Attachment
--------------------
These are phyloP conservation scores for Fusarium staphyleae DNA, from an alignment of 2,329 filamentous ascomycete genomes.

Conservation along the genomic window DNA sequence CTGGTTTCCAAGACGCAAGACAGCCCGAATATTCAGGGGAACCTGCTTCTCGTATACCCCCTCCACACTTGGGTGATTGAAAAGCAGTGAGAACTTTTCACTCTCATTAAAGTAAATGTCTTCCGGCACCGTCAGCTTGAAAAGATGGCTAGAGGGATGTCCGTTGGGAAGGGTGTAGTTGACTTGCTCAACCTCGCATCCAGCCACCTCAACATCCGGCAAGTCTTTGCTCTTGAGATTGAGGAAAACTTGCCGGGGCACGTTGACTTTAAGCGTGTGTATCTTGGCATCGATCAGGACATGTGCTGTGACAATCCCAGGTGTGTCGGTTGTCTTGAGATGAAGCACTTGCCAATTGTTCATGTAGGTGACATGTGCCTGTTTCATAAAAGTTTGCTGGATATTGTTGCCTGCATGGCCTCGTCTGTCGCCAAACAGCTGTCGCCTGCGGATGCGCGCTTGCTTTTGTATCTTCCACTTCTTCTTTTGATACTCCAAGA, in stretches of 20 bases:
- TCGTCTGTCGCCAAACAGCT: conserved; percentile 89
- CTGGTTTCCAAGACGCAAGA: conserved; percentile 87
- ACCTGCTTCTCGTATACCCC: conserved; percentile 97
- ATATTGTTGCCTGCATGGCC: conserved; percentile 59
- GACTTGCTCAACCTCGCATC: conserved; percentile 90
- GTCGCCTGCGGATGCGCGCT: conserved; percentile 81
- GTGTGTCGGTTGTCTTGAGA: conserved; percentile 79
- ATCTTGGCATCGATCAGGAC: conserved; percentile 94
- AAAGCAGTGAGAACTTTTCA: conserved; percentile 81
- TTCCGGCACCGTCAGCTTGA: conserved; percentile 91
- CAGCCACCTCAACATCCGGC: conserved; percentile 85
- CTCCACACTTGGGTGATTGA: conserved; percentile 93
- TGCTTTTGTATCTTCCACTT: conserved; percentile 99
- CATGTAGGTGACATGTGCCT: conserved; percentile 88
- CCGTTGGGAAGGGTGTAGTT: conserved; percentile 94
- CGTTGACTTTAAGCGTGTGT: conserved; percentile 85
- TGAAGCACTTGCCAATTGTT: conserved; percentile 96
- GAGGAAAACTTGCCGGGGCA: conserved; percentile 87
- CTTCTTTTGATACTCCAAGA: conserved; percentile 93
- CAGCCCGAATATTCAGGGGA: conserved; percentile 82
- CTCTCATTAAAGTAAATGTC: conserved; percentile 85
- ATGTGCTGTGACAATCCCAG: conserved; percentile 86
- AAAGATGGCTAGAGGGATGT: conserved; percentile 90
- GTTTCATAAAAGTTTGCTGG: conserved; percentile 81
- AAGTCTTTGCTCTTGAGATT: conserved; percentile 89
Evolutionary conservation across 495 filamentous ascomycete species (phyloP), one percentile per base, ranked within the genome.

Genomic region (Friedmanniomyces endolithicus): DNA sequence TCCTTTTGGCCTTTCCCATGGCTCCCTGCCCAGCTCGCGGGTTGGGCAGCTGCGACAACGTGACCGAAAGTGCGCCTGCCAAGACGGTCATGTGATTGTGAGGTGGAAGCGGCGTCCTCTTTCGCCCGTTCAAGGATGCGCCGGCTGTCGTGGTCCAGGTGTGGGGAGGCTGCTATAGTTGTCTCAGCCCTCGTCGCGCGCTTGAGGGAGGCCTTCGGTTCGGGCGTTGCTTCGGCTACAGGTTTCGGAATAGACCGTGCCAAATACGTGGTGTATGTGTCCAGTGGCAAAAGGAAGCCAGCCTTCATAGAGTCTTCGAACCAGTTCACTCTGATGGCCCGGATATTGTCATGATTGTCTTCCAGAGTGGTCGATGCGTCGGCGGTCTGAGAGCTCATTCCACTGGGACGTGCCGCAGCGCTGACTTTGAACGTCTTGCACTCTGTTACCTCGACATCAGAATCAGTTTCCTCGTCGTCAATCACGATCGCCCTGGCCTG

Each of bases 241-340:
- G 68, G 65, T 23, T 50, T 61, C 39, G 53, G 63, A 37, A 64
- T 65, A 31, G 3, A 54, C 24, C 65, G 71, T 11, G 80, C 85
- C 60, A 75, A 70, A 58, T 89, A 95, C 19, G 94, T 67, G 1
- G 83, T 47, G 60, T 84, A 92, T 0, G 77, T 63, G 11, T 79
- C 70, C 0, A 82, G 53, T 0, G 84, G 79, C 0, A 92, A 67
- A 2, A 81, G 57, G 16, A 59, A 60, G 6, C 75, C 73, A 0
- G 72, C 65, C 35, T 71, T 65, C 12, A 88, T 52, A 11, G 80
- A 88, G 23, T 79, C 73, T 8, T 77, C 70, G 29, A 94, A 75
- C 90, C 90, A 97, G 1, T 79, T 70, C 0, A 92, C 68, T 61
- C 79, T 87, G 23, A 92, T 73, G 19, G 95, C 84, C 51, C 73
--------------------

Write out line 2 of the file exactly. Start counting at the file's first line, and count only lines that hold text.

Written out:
Conservation along the genomic window DNA sequence CTGGTTTCCAAGACGCAAGACAGCCCGAATATTCAGGGGAACCTGCTTCTCGTATACCCCCTCCACACTTGGGTGATTGAAAAGCAGTGAGAACTTTTCACTCTCATTAAAGTAAATGTCTTCCGGCACCGTCAGCTTGAAAAGATGGCTAGAGGGATGTCCGTTGGGAAGGGTGTAGTTGACTTGCTCAACCTCGCATCCAGCCACCTCAACATCCGGCAAGTCTTTGCTCTTGAGATTGAGGAAAACTTGCCGGGGCACGTTGACTTTAAGCGTGTGTATCTTGGCATCGATCAGGACATGTGCTGTGACAATCCCAGGTGTGTCGGTTGTCTTGAGATGAAGCACTTGCCAATTGTTCATGTAGGTGACATGTGCCTGTTTCATAAAAGTTTGCTGGATATTGTTGCCTGCATGGCCTCGTCTGTCGCCAAACAGCTGTCGCCTGCGGATGCGCGCTTGCTTTTGTATCTTCCACTTCTTCTTTTGATACTCCAAGA, in stretches of 20 bases: